Trustees for Cumby Independent School District Thursday night selected High School Principal Shelly Slaughter as the lone finalist for superintendent.
“I’m very excited. I’ve been here nine years. I love the community, faculty, staff and kids. I’m excited to work with all of them, not just at the campus level, but as superintendent,” Slaughter said Friday morning. “Everyone here is very supportive and has been complimentary.”
Campbell, who has been Cumby’s superintendent for four years, will finish out the contract year at CISD, with Slaughter officially assuming the reigns July 1, barring any changes following the mandatory 21-day waiting period, which began today.
“The decision to leave the district was a hard decision to make because the community and board have been very good to me and my family,” Campbell said Friday morning.
He said he’d often heard the term “team of eight” in reference to the school board and superintendent, but Cumby ISD is truly “a team.”
“I really felt that the school board and superintendent are that. I’ve had four years here, and it’s been consistent and shares a unity of vision. The unity of vision enabled a greater community support, which resulted in the TRE. The community blessed us with the TRE. I don’t know if the community is fully able to understand just how crucial that was. I don’t know that we would have been able to withstand what the 82nd legislature did to us. This was crucial,” Campbell said of the tax ratification election voters passed in August 2012.
The TRE allowed the district to increase the ad valorem tax rate by 12 cents, changing the rate from $1.1639 to $1.285, giving Cumby ISD and additional $219 to help the district fund operations. That meant less debt annually and fewer cuts overall in district programs.
“It’s been a difficult journey, but I look forward to great things ahead. We are set pretty well. Mr. Campbell has done a good job; I plan to continue the same with no cuts to faculty and kids. We will continue to be frugal. We will be good stewards to taxpayers and meet the needs of students,” Slaughter said.
Campbell expressed confidence in Slaughter’s ability to step up as superintendent, noting that she has served as an administrator at Cumby ISD for nine years and has on occassion shadowed him to learn more about the top job.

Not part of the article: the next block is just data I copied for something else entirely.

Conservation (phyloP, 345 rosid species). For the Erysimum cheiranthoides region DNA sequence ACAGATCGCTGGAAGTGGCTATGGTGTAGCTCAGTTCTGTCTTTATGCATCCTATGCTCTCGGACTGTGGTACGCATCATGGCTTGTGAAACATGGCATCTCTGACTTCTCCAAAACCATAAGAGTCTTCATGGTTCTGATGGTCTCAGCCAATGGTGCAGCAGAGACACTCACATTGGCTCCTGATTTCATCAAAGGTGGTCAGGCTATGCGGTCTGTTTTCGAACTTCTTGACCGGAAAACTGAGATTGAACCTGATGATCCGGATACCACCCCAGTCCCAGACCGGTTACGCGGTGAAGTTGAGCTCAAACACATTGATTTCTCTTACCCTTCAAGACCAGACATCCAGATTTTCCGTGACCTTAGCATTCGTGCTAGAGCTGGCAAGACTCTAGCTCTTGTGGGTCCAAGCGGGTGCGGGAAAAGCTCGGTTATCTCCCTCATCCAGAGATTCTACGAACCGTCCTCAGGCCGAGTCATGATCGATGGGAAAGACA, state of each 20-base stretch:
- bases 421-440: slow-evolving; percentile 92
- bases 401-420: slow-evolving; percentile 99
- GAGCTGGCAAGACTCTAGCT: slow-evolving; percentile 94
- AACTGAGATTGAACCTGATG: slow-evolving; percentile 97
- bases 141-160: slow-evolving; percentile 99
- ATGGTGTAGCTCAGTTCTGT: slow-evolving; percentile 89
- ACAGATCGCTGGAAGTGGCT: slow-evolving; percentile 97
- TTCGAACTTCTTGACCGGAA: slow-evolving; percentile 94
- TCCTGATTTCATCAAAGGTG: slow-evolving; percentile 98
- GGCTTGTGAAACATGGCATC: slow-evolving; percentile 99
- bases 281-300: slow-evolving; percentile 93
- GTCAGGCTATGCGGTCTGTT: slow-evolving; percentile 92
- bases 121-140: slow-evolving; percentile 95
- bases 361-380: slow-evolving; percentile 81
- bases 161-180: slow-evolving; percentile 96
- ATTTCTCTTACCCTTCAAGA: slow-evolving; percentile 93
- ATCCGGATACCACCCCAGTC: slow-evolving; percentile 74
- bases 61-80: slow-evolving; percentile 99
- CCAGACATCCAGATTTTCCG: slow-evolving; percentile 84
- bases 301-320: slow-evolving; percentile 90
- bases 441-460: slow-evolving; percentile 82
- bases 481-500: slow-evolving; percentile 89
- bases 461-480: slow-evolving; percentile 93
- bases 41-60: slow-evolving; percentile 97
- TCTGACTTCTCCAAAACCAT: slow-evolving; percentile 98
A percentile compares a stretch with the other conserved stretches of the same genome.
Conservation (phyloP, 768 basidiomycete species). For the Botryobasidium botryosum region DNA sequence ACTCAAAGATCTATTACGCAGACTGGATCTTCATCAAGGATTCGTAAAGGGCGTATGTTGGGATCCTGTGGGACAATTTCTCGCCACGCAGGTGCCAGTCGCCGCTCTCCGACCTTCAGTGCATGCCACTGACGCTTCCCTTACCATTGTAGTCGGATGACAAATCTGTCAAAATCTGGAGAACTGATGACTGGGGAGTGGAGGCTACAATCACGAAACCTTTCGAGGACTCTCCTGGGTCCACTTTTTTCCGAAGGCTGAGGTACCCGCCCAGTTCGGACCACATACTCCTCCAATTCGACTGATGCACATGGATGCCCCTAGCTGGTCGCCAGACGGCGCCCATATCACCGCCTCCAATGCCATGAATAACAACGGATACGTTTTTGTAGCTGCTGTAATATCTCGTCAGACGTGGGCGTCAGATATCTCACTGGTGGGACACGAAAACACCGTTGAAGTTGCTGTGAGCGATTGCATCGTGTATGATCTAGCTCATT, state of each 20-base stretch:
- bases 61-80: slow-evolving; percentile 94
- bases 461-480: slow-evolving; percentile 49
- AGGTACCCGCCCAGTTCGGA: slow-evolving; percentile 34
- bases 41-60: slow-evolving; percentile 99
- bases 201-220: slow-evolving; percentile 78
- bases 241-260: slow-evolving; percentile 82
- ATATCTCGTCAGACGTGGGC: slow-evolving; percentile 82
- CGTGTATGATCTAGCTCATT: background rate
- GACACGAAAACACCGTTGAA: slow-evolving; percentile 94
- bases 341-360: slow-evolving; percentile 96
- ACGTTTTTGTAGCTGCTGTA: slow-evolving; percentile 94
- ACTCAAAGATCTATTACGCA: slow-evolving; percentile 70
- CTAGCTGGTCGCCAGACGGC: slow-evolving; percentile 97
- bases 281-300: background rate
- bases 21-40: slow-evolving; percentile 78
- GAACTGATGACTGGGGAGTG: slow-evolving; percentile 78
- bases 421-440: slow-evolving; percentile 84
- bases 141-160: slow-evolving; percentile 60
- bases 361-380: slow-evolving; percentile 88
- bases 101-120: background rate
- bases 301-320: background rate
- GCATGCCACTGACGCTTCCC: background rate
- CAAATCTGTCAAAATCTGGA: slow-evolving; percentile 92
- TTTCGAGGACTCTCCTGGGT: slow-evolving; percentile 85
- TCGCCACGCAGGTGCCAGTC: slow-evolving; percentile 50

“We have worked together since I’ve been here. Since I’ve known her, she had aspirations to be a superintendent. I’ve made it a point to work with her, sit in different meetings so she will know how those decisions are done and made,” Campbell said.
“I’ve had my [superintendent] certification since 2008. I’ve not done anything with it. I looked at different things, but did nothing further. They say timing is everything. This timing is extremely good,” Slaughter said.
Slaughter has been an educator for 15 years. She began her career teaching special education at the middle school level in Cooper, a position she held for two years. She was a counselor at Sulphur Springs Middle School for four years prior to accepting the position of elementary principal for Cumby ISD. This year, she was asked to make the move to high school. Slaughter is finishing her ninth year as a Cumby principal.
Slaughter has taken on additional district-wide duties as well over the years. She has been in charge of planning all of the staff development activities for a long time at CISD. Three years ago, she began serving as director of CISD curriculum and instruction, and state and federal programs. Last spring, District 8 Texas Elementary Principals and Supervisors Association selected her ast their Nominee for the Year, recognizing her for outstanding service.
“Shelly is an outstanding educator and instructional leader,” said Campbell in May 2012, upon the TEPSA’s announcement. “Without question, she is one of the strongest principals with whom I have ever worked. She brings joy and enthusiasm to Cumby Elementary and insures her students' and staffs' needs are met on a daily basis. She is an inspiration and pleasure to work with. Her contribution to the community of Cumby is immeasurable.”
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